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European Spine Journal

, Volume 28, Issue 9, pp 2112–2121 | Cite as

The impact of anesthesia and surgical provider characteristics on outcomes after spine surgery

  • Lauren A. Wilson
  • Megan Fiasconaro
  • Jashvant Poeran
  • Jiabin Liu
  • Federico Girardi
  • Stavros G. MemtsoudisEmail author
Original Article

Abstract

Purpose

Information regarding the impact of provider characteristics on perioperative outcomes in the spine surgery setting is limited. Existing studies primarily consider the impact of surgical provider volume. This analysis sought to identify the impact of anesthesiologist and surgeon volume and experience as well as anesthesia care team composition on adverse outcomes following anterior cervical discectomy and fusions (ACDF) and posterior lumbar fusions (PLF).

Methods

We identified 5900 patients who underwent ACDF or PLF procedures at a high-volume orthopedic institution from 2005 to 2014. Provider characteristics of interest were anesthesiologist and surgeon volume and experience along with anesthesia care team composition. Multivariable logistic regression models were used to evaluate the outcomes of any complication, cardiopulmonary complication, and prolonged length of stay (> 7 days). Intraclass correlation coefficients were calculated to determine how much variation in outcomes could be explained by provider characteristics.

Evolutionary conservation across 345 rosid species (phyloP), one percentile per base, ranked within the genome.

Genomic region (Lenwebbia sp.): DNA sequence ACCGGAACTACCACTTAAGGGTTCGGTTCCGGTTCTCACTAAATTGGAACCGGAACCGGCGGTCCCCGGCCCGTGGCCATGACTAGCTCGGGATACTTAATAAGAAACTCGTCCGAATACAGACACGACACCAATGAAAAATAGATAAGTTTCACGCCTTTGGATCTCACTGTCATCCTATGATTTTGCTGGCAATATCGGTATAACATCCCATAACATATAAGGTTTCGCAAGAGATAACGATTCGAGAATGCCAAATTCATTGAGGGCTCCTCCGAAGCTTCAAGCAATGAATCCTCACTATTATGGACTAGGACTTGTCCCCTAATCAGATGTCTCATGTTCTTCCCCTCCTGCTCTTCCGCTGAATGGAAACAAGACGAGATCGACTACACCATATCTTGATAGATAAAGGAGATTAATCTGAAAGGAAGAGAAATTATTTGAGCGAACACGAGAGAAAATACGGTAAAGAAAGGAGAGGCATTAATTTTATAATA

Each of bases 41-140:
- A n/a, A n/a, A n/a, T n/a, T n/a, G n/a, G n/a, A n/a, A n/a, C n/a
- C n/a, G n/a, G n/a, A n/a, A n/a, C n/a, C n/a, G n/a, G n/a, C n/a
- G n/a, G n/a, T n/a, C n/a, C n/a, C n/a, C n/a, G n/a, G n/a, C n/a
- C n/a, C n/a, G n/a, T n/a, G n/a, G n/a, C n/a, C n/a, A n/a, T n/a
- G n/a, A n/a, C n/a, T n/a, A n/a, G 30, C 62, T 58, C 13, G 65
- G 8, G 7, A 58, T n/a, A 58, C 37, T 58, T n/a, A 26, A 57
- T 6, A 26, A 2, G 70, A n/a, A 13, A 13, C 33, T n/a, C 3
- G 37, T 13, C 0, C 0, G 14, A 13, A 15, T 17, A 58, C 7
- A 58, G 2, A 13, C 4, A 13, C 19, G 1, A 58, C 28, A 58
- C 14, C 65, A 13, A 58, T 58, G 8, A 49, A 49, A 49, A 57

Results

There were no significant relationships between provider characteristics and perioperative outcomes among ACDF patients. Within the PLF cohort, surgeon annual case volume > 25 was associated with decreased odds of prolonged length of stay, while anesthesia resident involvement was associated with increased odds of prolonged length of stay. Surgeon characteristics explained the greatest proportion of variation in outcomes while anesthesiologist characteristics explained the least.

Conclusions

Anesthesia provider volume and experience did not significantly impact the odds of adverse outcome for ACDF and PLF patients. Higher surgeon volume was exclusively associated with decreased odds of prolonged length of stay following PLF. Further study is necessary to determine if these relationships persist in a less-specialized setting.

Graphic abstract

These slides can be retrieved under Electronic Supplementary Material.

Keywords

Anesthesiologists Surgeons Case volume Anterior cervical discectomy and fusion Posterior lumbar fusion 

Notes

Compliance with ethical standards

Conflict of interest

Lauren A. Wilson, Megan Fiasconaro, Jashvant Poeran, Jiabin Liu, and Federico Girardi have no conflict of interest. Stavros G. Memtsoudis is a director on the boards of the American Society of Regional Anesthesia and Pain Medicine (ASRA) and the Society of Anesthesia and Sleep Medicine (SASM). He is a one-time consultant for Sandoz Inc. and Teikoku and the holder of US Patent ulticatheter Infusion System. US-2017-0361063. He is the owner of SGM Consulting, LLC and co-owner of FC Monmouth, LLC. None of the above relations influenced the conduct of the present study.

Supplementary material

586_2019_6055_MOESM1_ESM.pptx (143 kb)
Supplementary material 1 (PPTX 142 kb)

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Copyright information

© Springer-Verlag GmbH Germany, part of Springer Nature 2019

Authors and Affiliations

  • Lauren A. Wilson
    • 1
  • Megan Fiasconaro
    • 1
  • Jashvant Poeran
    • 2
    • 3
  • Jiabin Liu
    • 1
  • Federico Girardi
    • 4
  • Stavros G. Memtsoudis
    • 1
    Email author
  1. 1.Department of Anesthesiology, Critical Care and Pain ManagementHospital for Special SurgeryNew YorkUSA
  2. 2.Department of Population Health Science and PolicyIcahn School of Medicine at Mount SinaiNew YorkUSA
  3. 3.Department of OrthopedicsIcahn School of Medicine at Mount SinaiNew YorkUSA
  4. 4.Spine Surgery Service, Department of Orthopedic SurgeryHospital for Special SurgeryNew YorkUSA

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